Because land and labor are used together in production, a smaller supply of workers also affects the market for land, the other major factor of production in medieval Europe. With fewer workers available to farm the land, an additional unit of land produced less additional output. In other words, the marginal product of land fell. Thus, we would expect the Black Death to lower rents. In fact, both predictions are consistent with the historical evidence. Wages approximately doubled during this period, and rents declined 50 percent or more. The Black Death led to economic prosperity for the peasant classes and reduced incomes for the landed classes. Workers who survived the plague were lucky in more ways than one. 18-5 Conclusion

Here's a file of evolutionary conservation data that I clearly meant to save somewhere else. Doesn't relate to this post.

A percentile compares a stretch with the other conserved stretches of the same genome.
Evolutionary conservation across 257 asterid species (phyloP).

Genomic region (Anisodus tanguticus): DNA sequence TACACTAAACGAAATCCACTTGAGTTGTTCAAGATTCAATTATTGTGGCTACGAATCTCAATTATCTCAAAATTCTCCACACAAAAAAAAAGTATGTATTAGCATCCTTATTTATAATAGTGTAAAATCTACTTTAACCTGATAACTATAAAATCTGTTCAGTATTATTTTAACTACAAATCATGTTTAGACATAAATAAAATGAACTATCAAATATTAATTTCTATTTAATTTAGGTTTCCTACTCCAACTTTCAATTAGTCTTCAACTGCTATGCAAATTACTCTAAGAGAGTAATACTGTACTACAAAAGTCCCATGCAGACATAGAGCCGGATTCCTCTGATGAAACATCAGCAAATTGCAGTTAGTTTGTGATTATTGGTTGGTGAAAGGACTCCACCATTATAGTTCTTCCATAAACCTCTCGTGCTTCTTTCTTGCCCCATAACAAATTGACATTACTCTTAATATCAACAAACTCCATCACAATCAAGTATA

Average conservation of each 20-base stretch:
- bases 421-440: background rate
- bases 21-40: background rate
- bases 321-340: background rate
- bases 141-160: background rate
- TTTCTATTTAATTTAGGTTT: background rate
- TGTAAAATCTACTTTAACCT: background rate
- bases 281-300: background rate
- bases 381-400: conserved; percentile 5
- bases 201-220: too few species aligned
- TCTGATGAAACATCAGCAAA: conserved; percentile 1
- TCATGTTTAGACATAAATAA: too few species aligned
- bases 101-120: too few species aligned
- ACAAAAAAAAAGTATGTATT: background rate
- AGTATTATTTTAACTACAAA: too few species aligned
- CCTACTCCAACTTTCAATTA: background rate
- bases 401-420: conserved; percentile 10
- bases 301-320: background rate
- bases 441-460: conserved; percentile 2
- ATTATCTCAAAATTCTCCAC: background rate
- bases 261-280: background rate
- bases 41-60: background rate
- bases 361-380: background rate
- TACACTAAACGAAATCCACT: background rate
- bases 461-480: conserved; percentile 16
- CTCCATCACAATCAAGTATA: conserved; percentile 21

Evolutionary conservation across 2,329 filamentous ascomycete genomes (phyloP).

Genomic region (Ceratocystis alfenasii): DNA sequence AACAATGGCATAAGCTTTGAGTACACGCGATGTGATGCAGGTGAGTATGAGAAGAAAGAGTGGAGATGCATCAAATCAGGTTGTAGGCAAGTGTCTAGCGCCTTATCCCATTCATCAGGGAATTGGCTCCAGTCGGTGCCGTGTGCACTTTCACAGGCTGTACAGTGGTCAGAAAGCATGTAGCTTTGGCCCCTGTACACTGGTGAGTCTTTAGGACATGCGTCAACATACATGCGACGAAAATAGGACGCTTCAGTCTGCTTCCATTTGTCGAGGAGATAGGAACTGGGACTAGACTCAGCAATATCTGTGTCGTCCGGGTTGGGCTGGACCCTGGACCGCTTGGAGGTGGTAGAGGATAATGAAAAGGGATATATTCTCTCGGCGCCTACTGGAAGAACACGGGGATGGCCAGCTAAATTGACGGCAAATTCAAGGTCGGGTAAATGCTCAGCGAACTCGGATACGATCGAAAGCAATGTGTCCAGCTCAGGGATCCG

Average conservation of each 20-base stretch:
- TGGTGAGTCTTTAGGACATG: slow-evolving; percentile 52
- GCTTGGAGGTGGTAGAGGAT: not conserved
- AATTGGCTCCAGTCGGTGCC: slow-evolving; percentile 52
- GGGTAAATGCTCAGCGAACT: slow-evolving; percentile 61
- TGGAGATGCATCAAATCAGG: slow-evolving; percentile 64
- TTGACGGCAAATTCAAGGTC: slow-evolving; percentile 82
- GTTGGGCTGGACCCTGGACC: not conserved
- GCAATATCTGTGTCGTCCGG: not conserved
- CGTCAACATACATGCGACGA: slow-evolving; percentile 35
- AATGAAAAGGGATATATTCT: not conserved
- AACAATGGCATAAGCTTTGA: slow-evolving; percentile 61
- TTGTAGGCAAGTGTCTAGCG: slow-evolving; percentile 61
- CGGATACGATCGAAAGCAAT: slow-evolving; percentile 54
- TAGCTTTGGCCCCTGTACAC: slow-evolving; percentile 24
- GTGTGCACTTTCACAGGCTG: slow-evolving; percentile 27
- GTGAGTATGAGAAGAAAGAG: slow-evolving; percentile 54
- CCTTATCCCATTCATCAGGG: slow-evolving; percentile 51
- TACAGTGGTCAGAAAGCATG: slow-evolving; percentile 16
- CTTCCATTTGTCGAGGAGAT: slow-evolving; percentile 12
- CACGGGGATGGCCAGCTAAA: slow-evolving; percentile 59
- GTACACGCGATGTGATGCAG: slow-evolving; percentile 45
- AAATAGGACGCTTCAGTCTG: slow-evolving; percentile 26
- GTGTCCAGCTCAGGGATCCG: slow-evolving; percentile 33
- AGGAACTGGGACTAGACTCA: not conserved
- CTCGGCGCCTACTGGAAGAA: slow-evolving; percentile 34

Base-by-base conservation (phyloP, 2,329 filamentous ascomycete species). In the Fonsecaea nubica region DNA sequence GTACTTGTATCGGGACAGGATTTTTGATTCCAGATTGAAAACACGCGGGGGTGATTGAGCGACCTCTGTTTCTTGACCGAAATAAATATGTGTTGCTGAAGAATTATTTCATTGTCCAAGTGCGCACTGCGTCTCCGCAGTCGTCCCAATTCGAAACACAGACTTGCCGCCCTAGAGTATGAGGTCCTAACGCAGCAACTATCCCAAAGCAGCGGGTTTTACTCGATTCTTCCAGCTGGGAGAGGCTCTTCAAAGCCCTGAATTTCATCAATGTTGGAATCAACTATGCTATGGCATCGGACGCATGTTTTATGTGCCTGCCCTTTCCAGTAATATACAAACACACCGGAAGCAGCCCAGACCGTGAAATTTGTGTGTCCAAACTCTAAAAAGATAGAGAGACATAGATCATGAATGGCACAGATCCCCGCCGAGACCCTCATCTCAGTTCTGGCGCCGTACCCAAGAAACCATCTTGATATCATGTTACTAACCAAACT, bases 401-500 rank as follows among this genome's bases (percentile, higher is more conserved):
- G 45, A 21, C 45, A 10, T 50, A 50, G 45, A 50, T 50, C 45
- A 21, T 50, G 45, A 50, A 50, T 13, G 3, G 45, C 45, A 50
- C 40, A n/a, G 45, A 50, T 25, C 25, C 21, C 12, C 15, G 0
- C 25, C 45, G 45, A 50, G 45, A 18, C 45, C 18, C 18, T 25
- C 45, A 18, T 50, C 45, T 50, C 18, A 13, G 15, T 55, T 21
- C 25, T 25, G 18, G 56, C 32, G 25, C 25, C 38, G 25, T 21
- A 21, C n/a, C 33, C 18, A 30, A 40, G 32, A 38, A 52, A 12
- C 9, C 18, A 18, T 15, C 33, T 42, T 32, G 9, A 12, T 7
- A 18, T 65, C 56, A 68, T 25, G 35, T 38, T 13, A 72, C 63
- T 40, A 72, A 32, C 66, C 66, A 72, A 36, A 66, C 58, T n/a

This chapter explained how labor, land, and capital are compensated for the roles they play in the production process. The theory developed here is called the neoclassical theory of distribution. According to the neoclassical theory, the amount paid to each factor of production depends on the supply and demand for that factor. The demand, in turn, depends on that particular factor's marginal productivity. In equilibrium, each factor of production earns the value of its marginal contribution to the production of goods and services. The neoclassical theory of distribution is widely accepted. Most economists begin with the neoclassical theory when trying to explain how the U.S. economy's $15 trillion of income is distributed among the economy's various members. In the following two chapters, we consider the distribution of income in more detail. As you will see, the neoclassical theory provides the framework for this discussion. Even at this point, you can use the theory to answer the question that began this chapter: Why are computer programmers paid more than gas station attendants? It is because programmers can produce a good of greater market value than can gas station attendants. People are willing to pay dearly for a good computer game, but they are willing to pay little to have their gas pumped and their windshield washed. The wages of these workers reflect the market prices of the goods they produce. If people suddenly got tired of using computers and decided to spend more time driving, the prices of these goods would change, and so would the equilibrium wages of these two groups of workers. 18-6A Summary ● The economy's income is distributed in the markets for the factors of production. The three most important factors of production are labor, land, and capital. ● The demand for factors, such as labor, is a derived demand that comes from firms that use the factors to produce goods and services. Competitive, profit-maximizing firms hire each factor up to the point at which the value of the marginal product of the factor equals its price. ● The supply of labor arises from individuals' trade-off between work and leisure. An upward-sloping labor-supply curve means that people respond to an increase in the wage by working more hours and enjoying less leisure.